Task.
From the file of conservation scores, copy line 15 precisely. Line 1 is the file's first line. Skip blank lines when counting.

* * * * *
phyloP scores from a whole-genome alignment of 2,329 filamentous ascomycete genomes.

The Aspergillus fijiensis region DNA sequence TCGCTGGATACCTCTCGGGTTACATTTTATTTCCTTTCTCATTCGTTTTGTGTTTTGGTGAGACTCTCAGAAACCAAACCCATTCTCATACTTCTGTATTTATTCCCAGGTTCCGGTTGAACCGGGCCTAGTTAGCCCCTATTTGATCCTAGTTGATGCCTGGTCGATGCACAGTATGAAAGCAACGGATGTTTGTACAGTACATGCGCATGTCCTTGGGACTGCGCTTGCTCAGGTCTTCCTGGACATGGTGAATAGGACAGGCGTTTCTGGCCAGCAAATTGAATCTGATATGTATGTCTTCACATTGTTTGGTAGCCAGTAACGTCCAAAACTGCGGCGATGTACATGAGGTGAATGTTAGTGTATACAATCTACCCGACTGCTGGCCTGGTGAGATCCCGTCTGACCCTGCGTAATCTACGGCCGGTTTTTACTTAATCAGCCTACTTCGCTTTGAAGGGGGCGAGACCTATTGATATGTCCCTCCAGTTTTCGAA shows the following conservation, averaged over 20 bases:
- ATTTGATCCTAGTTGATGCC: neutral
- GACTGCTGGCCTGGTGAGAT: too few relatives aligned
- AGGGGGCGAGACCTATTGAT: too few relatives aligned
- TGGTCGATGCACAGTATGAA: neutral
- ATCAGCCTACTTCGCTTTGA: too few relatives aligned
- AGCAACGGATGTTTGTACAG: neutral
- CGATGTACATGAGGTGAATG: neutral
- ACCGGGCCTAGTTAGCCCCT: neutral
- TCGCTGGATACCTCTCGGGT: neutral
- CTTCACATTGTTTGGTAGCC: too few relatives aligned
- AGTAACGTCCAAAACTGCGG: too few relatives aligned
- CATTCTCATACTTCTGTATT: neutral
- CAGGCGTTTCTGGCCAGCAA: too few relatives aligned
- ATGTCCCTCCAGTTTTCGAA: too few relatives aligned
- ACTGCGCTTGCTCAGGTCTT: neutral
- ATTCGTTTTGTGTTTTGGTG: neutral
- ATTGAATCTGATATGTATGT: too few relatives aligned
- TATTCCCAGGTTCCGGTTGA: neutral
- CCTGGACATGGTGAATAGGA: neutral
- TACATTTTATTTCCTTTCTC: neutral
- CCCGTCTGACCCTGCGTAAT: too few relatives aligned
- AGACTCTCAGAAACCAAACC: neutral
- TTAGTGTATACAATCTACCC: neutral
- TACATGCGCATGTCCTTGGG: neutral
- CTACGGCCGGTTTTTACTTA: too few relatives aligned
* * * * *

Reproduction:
- CAGGCGTTTCTGGCCAGCAA: too few relatives aligned